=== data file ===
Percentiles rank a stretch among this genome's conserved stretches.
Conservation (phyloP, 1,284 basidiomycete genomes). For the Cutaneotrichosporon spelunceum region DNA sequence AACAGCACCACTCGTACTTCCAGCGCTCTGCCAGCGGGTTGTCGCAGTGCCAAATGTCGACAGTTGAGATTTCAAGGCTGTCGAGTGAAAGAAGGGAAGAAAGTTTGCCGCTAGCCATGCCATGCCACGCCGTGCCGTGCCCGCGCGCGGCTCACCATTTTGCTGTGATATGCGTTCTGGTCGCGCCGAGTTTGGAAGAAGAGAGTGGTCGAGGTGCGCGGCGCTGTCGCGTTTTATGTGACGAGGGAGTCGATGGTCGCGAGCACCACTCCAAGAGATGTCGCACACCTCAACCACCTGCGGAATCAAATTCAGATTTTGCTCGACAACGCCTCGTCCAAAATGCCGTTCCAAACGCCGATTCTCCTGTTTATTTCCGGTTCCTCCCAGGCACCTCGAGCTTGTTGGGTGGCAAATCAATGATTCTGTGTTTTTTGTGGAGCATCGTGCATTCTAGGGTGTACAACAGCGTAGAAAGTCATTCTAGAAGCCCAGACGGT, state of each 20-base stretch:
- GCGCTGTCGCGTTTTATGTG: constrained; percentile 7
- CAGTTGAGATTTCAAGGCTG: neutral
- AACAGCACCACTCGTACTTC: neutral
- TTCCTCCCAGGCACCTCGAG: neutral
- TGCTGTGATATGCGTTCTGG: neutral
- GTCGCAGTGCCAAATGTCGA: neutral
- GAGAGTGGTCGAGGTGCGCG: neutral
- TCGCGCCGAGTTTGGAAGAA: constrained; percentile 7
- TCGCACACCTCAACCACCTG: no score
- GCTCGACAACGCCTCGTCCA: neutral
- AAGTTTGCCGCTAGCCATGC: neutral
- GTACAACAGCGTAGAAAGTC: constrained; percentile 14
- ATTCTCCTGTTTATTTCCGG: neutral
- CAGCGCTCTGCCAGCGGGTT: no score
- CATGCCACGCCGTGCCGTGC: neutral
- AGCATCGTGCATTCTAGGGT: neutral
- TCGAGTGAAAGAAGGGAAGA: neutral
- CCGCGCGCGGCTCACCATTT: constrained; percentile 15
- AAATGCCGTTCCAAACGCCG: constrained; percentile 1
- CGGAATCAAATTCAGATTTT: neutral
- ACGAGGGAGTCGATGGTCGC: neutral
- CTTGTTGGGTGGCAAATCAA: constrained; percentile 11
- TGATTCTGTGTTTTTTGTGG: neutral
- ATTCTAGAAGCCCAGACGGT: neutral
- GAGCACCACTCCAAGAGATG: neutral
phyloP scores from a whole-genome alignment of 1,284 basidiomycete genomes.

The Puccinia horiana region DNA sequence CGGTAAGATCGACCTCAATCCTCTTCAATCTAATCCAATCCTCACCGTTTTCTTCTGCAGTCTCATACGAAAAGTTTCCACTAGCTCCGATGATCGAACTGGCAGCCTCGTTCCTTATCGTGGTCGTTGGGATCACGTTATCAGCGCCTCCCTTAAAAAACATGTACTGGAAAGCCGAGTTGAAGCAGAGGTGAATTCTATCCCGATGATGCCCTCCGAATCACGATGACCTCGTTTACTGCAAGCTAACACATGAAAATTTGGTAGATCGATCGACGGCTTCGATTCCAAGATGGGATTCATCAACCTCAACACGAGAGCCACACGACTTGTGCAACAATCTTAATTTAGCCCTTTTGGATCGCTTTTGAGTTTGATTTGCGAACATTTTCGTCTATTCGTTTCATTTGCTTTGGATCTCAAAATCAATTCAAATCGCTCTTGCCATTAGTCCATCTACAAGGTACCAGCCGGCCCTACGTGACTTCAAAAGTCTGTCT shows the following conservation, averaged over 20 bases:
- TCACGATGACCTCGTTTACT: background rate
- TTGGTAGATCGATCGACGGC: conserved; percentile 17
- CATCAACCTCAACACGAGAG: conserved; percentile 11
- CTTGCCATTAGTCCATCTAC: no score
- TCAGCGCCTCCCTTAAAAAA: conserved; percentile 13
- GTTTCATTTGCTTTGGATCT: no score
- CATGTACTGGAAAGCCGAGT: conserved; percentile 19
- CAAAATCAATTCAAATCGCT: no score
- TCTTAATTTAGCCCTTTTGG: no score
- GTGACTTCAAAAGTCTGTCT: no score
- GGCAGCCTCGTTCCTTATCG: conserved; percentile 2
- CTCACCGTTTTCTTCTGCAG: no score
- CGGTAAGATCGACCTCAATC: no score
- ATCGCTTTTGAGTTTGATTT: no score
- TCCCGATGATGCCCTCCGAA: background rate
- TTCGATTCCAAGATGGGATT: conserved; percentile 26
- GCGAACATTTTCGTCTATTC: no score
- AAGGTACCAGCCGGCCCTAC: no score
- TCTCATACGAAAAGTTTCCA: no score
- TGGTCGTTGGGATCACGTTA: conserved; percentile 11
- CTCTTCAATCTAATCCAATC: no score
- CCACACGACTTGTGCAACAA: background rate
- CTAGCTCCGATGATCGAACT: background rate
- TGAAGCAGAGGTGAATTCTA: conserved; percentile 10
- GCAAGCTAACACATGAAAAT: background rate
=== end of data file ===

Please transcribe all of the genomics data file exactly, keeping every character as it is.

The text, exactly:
Percentiles rank a stretch among this genome's conserved stretches.
Conservation (phyloP, 1,284 basidiomycete genomes). For the Cutaneotrichosporon spelunceum region DNA sequence AACAGCACCACTCGTACTTCCAGCGCTCTGCCAGCGGGTTGTCGCAGTGCCAAATGTCGACAGTTGAGATTTCAAGGCTGTCGAGTGAAAGAAGGGAAGAAAGTTTGCCGCTAGCCATGCCATGCCACGCCGTGCCGTGCCCGCGCGCGGCTCACCATTTTGCTGTGATATGCGTTCTGGTCGCGCCGAGTTTGGAAGAAGAGAGTGGTCGAGGTGCGCGGCGCTGTCGCGTTTTATGTGACGAGGGAGTCGATGGTCGCGAGCACCACTCCAAGAGATGTCGCACACCTCAACCACCTGCGGAATCAAATTCAGATTTTGCTCGACAACGCCTCGTCCAAAATGCCGTTCCAAACGCCGATTCTCCTGTTTATTTCCGGTTCCTCCCAGGCACCTCGAGCTTGTTGGGTGGCAAATCAATGATTCTGTGTTTTTTGTGGAGCATCGTGCATTCTAGGGTGTACAACAGCGTAGAAAGTCATTCTAGAAGCCCAGACGGT, state of each 20-base stretch:
- GCGCTGTCGCGTTTTATGTG: constrained; percentile 7
- CAGTTGAGATTTCAAGGCTG: neutral
- AACAGCACCACTCGTACTTC: neutral
- TTCCTCCCAGGCACCTCGAG: neutral
- TGCTGTGATATGCGTTCTGG: neutral
- GTCGCAGTGCCAAATGTCGA: neutral
- GAGAGTGGTCGAGGTGCGCG: neutral
- TCGCGCCGAGTTTGGAAGAA: constrained; percentile 7
- TCGCACACCTCAACCACCTG: no score
- GCTCGACAACGCCTCGTCCA: neutral
- AAGTTTGCCGCTAGCCATGC: neutral
- GTACAACAGCGTAGAAAGTC: constrained; percentile 14
- ATTCTCCTGTTTATTTCCGG: neutral
- CAGCGCTCTGCCAGCGGGTT: no score
- CATGCCACGCCGTGCCGTGC: neutral
- AGCATCGTGCATTCTAGGGT: neutral
- TCGAGTGAAAGAAGGGAAGA: neutral
- CCGCGCGCGGCTCACCATTT: constrained; percentile 15
- AAATGCCGTTCCAAACGCCG: constrained; percentile 1
- CGGAATCAAATTCAGATTTT: neutral
- ACGAGGGAGTCGATGGTCGC: neutral
- CTTGTTGGGTGGCAAATCAA: constrained; percentile 11
- TGATTCTGTGTTTTTTGTGG: neutral
- ATTCTAGAAGCCCAGACGGT: neutral
- GAGCACCACTCCAAGAGATG: neutral
phyloP scores from a whole-genome alignment of 1,284 basidiomycete genomes.

The Puccinia horiana region DNA sequence CGGTAAGATCGACCTCAATCCTCTTCAATCTAATCCAATCCTCACCGTTTTCTTCTGCAGTCTCATACGAAAAGTTTCCACTAGCTCCGATGATCGAACTGGCAGCCTCGTTCCTTATCGTGGTCGTTGGGATCACGTTATCAGCGCCTCCCTTAAAAAACATGTACTGGAAAGCCGAGTTGAAGCAGAGGTGAATTCTATCCCGATGATGCCCTCCGAATCACGATGACCTCGTTTACTGCAAGCTAACACATGAAAATTTGGTAGATCGATCGACGGCTTCGATTCCAAGATGGGATTCATCAACCTCAACACGAGAGCCACACGACTTGTGCAACAATCTTAATTTAGCCCTTTTGGATCGCTTTTGAGTTTGATTTGCGAACATTTTCGTCTATTCGTTTCATTTGCTTTGGATCTCAAAATCAATTCAAATCGCTCTTGCCATTAGTCCATCTACAAGGTACCAGCCGGCCCTACGTGACTTCAAAAGTCTGTCT shows the following conservation, averaged over 20 bases:
- TCACGATGACCTCGTTTACT: background rate
- TTGGTAGATCGATCGACGGC: conserved; percentile 17
- CATCAACCTCAACACGAGAG: conserved; percentile 11
- CTTGCCATTAGTCCATCTAC: no score
- TCAGCGCCTCCCTTAAAAAA: conserved; percentile 13
- GTTTCATTTGCTTTGGATCT: no score
- CATGTACTGGAAAGCCGAGT: conserved; percentile 19
- CAAAATCAATTCAAATCGCT: no score
- TCTTAATTTAGCCCTTTTGG: no score
- GTGACTTCAAAAGTCTGTCT: no score
- GGCAGCCTCGTTCCTTATCG: conserved; percentile 2
- CTCACCGTTTTCTTCTGCAG: no score
- CGGTAAGATCGACCTCAATC: no score
- ATCGCTTTTGAGTTTGATTT: no score
- TCCCGATGATGCCCTCCGAA: background rate
- TTCGATTCCAAGATGGGATT: conserved; percentile 26
- GCGAACATTTTCGTCTATTC: no score
- AAGGTACCAGCCGGCCCTAC: no score
- TCTCATACGAAAAGTTTCCA: no score
- TGGTCGTTGGGATCACGTTA: conserved; percentile 11
- CTCTTCAATCTAATCCAATC: no score
- CCACACGACTTGTGCAACAA: background rate
- CTAGCTCCGATGATCGAACT: background rate
- TGAAGCAGAGGTGAATTCTA: conserved; percentile 10
- GCAAGCTAACACATGAAAAT: background rate